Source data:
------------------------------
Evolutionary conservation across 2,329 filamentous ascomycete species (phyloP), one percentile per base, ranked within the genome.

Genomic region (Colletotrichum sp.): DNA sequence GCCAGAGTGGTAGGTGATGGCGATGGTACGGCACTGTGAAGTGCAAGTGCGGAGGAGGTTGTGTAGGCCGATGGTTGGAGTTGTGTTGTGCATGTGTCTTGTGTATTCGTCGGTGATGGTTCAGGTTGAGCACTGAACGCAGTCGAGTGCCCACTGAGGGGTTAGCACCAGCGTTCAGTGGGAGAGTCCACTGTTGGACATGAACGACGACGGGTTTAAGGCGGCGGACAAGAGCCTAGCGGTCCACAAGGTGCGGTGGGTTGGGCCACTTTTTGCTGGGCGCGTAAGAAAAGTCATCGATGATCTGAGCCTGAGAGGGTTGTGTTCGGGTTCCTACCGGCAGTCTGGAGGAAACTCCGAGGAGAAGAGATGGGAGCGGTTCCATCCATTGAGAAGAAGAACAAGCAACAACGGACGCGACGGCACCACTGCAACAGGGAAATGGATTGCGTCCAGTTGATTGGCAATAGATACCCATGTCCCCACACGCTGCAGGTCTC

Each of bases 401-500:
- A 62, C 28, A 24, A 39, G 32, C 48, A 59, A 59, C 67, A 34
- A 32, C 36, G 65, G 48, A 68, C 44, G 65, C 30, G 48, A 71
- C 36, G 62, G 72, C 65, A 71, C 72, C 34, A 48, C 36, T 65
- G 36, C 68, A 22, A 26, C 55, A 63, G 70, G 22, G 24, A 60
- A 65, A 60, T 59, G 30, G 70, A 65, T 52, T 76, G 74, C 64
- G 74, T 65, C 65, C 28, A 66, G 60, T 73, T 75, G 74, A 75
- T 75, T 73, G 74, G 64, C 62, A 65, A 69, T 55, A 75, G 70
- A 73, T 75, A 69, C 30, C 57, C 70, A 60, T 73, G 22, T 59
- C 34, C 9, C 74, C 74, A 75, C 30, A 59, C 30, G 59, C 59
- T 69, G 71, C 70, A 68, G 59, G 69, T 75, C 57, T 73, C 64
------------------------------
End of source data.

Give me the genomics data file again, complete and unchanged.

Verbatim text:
Evolutionary conservation across 2,329 filamentous ascomycete species (phyloP), one percentile per base, ranked within the genome.

Genomic region (Colletotrichum sp.): DNA sequence GCCAGAGTGGTAGGTGATGGCGATGGTACGGCACTGTGAAGTGCAAGTGCGGAGGAGGTTGTGTAGGCCGATGGTTGGAGTTGTGTTGTGCATGTGTCTTGTGTATTCGTCGGTGATGGTTCAGGTTGAGCACTGAACGCAGTCGAGTGCCCACTGAGGGGTTAGCACCAGCGTTCAGTGGGAGAGTCCACTGTTGGACATGAACGACGACGGGTTTAAGGCGGCGGACAAGAGCCTAGCGGTCCACAAGGTGCGGTGGGTTGGGCCACTTTTTGCTGGGCGCGTAAGAAAAGTCATCGATGATCTGAGCCTGAGAGGGTTGTGTTCGGGTTCCTACCGGCAGTCTGGAGGAAACTCCGAGGAGAAGAGATGGGAGCGGTTCCATCCATTGAGAAGAAGAACAAGCAACAACGGACGCGACGGCACCACTGCAACAGGGAAATGGATTGCGTCCAGTTGATTGGCAATAGATACCCATGTCCCCACACGCTGCAGGTCTC

Each of bases 401-500:
- A 62, C 28, A 24, A 39, G 32, C 48, A 59, A 59, C 67, A 34
- A 32, C 36, G 65, G 48, A 68, C 44, G 65, C 30, G 48, A 71
- C 36, G 62, G 72, C 65, A 71, C 72, C 34, A 48, C 36, T 65
- G 36, C 68, A 22, A 26, C 55, A 63, G 70, G 22, G 24, A 60
- A 65, A 60, T 59, G 30, G 70, A 65, T 52, T 76, G 74, C 64
- G 74, T 65, C 65, C 28, A 66, G 60, T 73, T 75, G 74, A 75
- T 75, T 73, G 74, G 64, C 62, A 65, A 69, T 55, A 75, G 70
- A 73, T 75, A 69, C 30, C 57, C 70, A 60, T 73, G 22, T 59
- C 34, C 9, C 74, C 74, A 75, C 30, A 59, C 30, G 59, C 59
- T 69, G 71, C 70, A 68, G 59, G 69, T 75, C 57, T 73, C 64